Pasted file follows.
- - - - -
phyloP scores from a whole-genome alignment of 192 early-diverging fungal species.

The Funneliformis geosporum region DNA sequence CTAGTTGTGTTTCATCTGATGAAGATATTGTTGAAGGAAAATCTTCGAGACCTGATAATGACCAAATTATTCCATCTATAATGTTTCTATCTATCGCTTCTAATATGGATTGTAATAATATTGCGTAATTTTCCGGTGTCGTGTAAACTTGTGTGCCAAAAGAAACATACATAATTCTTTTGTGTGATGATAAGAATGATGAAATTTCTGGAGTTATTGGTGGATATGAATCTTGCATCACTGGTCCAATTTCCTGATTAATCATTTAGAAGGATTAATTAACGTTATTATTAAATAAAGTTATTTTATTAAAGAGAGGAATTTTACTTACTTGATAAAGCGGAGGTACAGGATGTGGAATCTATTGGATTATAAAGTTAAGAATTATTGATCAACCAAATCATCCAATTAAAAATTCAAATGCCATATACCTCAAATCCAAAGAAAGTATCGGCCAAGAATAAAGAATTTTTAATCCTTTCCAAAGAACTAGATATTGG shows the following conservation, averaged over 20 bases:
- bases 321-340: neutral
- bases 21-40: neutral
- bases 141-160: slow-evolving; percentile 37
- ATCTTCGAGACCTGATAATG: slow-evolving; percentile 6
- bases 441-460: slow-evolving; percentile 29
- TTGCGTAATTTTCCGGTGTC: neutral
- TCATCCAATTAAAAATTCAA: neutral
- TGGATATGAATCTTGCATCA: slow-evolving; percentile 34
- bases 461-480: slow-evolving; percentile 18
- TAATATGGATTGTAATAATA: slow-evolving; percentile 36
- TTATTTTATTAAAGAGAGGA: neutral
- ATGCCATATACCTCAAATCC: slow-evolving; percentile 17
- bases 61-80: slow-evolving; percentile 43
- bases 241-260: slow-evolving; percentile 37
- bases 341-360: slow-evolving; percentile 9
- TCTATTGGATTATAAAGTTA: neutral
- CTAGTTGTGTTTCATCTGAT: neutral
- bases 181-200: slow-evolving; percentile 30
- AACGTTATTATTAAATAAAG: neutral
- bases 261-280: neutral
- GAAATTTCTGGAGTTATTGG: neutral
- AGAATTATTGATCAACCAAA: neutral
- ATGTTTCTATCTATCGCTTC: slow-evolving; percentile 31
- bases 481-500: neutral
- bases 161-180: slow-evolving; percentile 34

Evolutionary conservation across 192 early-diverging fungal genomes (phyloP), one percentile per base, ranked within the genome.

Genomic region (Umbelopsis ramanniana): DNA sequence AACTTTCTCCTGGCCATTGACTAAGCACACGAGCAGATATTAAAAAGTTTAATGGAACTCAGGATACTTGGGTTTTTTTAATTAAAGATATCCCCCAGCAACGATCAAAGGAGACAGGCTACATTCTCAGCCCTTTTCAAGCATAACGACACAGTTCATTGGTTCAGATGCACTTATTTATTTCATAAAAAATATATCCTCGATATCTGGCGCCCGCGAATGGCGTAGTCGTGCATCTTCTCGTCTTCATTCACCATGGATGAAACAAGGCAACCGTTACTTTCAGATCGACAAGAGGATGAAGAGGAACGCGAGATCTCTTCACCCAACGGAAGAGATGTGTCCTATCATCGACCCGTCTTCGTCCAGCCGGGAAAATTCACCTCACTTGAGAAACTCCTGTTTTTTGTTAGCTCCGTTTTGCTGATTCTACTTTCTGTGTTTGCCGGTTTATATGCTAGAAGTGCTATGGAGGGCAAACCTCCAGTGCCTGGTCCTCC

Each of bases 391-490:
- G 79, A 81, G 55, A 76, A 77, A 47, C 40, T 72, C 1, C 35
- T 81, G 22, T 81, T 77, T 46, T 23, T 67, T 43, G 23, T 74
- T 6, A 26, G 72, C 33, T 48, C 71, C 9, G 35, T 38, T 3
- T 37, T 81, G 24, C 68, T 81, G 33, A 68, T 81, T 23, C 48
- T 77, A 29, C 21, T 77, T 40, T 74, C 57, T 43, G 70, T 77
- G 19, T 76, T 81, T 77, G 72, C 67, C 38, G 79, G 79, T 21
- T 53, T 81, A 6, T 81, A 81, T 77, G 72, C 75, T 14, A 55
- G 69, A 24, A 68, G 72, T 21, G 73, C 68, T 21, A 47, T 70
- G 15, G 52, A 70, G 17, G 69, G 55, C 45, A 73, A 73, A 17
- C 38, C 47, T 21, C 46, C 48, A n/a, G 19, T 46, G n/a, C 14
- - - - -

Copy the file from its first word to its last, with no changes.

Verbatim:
phyloP scores from a whole-genome alignment of 192 early-diverging fungal species.

The Funneliformis geosporum region DNA sequence CTAGTTGTGTTTCATCTGATGAAGATATTGTTGAAGGAAAATCTTCGAGACCTGATAATGACCAAATTATTCCATCTATAATGTTTCTATCTATCGCTTCTAATATGGATTGTAATAATATTGCGTAATTTTCCGGTGTCGTGTAAACTTGTGTGCCAAAAGAAACATACATAATTCTTTTGTGTGATGATAAGAATGATGAAATTTCTGGAGTTATTGGTGGATATGAATCTTGCATCACTGGTCCAATTTCCTGATTAATCATTTAGAAGGATTAATTAACGTTATTATTAAATAAAGTTATTTTATTAAAGAGAGGAATTTTACTTACTTGATAAAGCGGAGGTACAGGATGTGGAATCTATTGGATTATAAAGTTAAGAATTATTGATCAACCAAATCATCCAATTAAAAATTCAAATGCCATATACCTCAAATCCAAAGAAAGTATCGGCCAAGAATAAAGAATTTTTAATCCTTTCCAAAGAACTAGATATTGG shows the following conservation, averaged over 20 bases:
- bases 321-340: neutral
- bases 21-40: neutral
- bases 141-160: slow-evolving; percentile 37
- ATCTTCGAGACCTGATAATG: slow-evolving; percentile 6
- bases 441-460: slow-evolving; percentile 29
- TTGCGTAATTTTCCGGTGTC: neutral
- TCATCCAATTAAAAATTCAA: neutral
- TGGATATGAATCTTGCATCA: slow-evolving; percentile 34
- bases 461-480: slow-evolving; percentile 18
- TAATATGGATTGTAATAATA: slow-evolving; percentile 36
- TTATTTTATTAAAGAGAGGA: neutral
- ATGCCATATACCTCAAATCC: slow-evolving; percentile 17
- bases 61-80: slow-evolving; percentile 43
- bases 241-260: slow-evolving; percentile 37
- bases 341-360: slow-evolving; percentile 9
- TCTATTGGATTATAAAGTTA: neutral
- CTAGTTGTGTTTCATCTGAT: neutral
- bases 181-200: slow-evolving; percentile 30
- AACGTTATTATTAAATAAAG: neutral
- bases 261-280: neutral
- GAAATTTCTGGAGTTATTGG: neutral
- AGAATTATTGATCAACCAAA: neutral
- ATGTTTCTATCTATCGCTTC: slow-evolving; percentile 31
- bases 481-500: neutral
- bases 161-180: slow-evolving; percentile 34

Evolutionary conservation across 192 early-diverging fungal genomes (phyloP), one percentile per base, ranked within the genome.

Genomic region (Umbelopsis ramanniana): DNA sequence AACTTTCTCCTGGCCATTGACTAAGCACACGAGCAGATATTAAAAAGTTTAATGGAACTCAGGATACTTGGGTTTTTTTAATTAAAGATATCCCCCAGCAACGATCAAAGGAGACAGGCTACATTCTCAGCCCTTTTCAAGCATAACGACACAGTTCATTGGTTCAGATGCACTTATTTATTTCATAAAAAATATATCCTCGATATCTGGCGCCCGCGAATGGCGTAGTCGTGCATCTTCTCGTCTTCATTCACCATGGATGAAACAAGGCAACCGTTACTTTCAGATCGACAAGAGGATGAAGAGGAACGCGAGATCTCTTCACCCAACGGAAGAGATGTGTCCTATCATCGACCCGTCTTCGTCCAGCCGGGAAAATTCACCTCACTTGAGAAACTCCTGTTTTTTGTTAGCTCCGTTTTGCTGATTCTACTTTCTGTGTTTGCCGGTTTATATGCTAGAAGTGCTATGGAGGGCAAACCTCCAGTGCCTGGTCCTCC

Each of bases 391-490:
- G 79, A 81, G 55, A 76, A 77, A 47, C 40, T 72, C 1, C 35
- T 81, G 22, T 81, T 77, T 46, T 23, T 67, T 43, G 23, T 74
- T 6, A 26, G 72, C 33, T 48, C 71, C 9, G 35, T 38, T 3
- T 37, T 81, G 24, C 68, T 81, G 33, A 68, T 81, T 23, C 48
- T 77, A 29, C 21, T 77, T 40, T 74, C 57, T 43, G 70, T 77
- G 19, T 76, T 81, T 77, G 72, C 67, C 38, G 79, G 79, T 21
- T 53, T 81, A 6, T 81, A 81, T 77, G 72, C 75, T 14, A 55
- G 69, A 24, A 68, G 72, T 21, G 73, C 68, T 21, A 47, T 70
- G 15, G 52, A 70, G 17, G 69, G 55, C 45, A 73, A 73, A 17
- C 38, C 47, T 21, C 46, C 48, A n/a, G 19, T 46, G n/a, C 14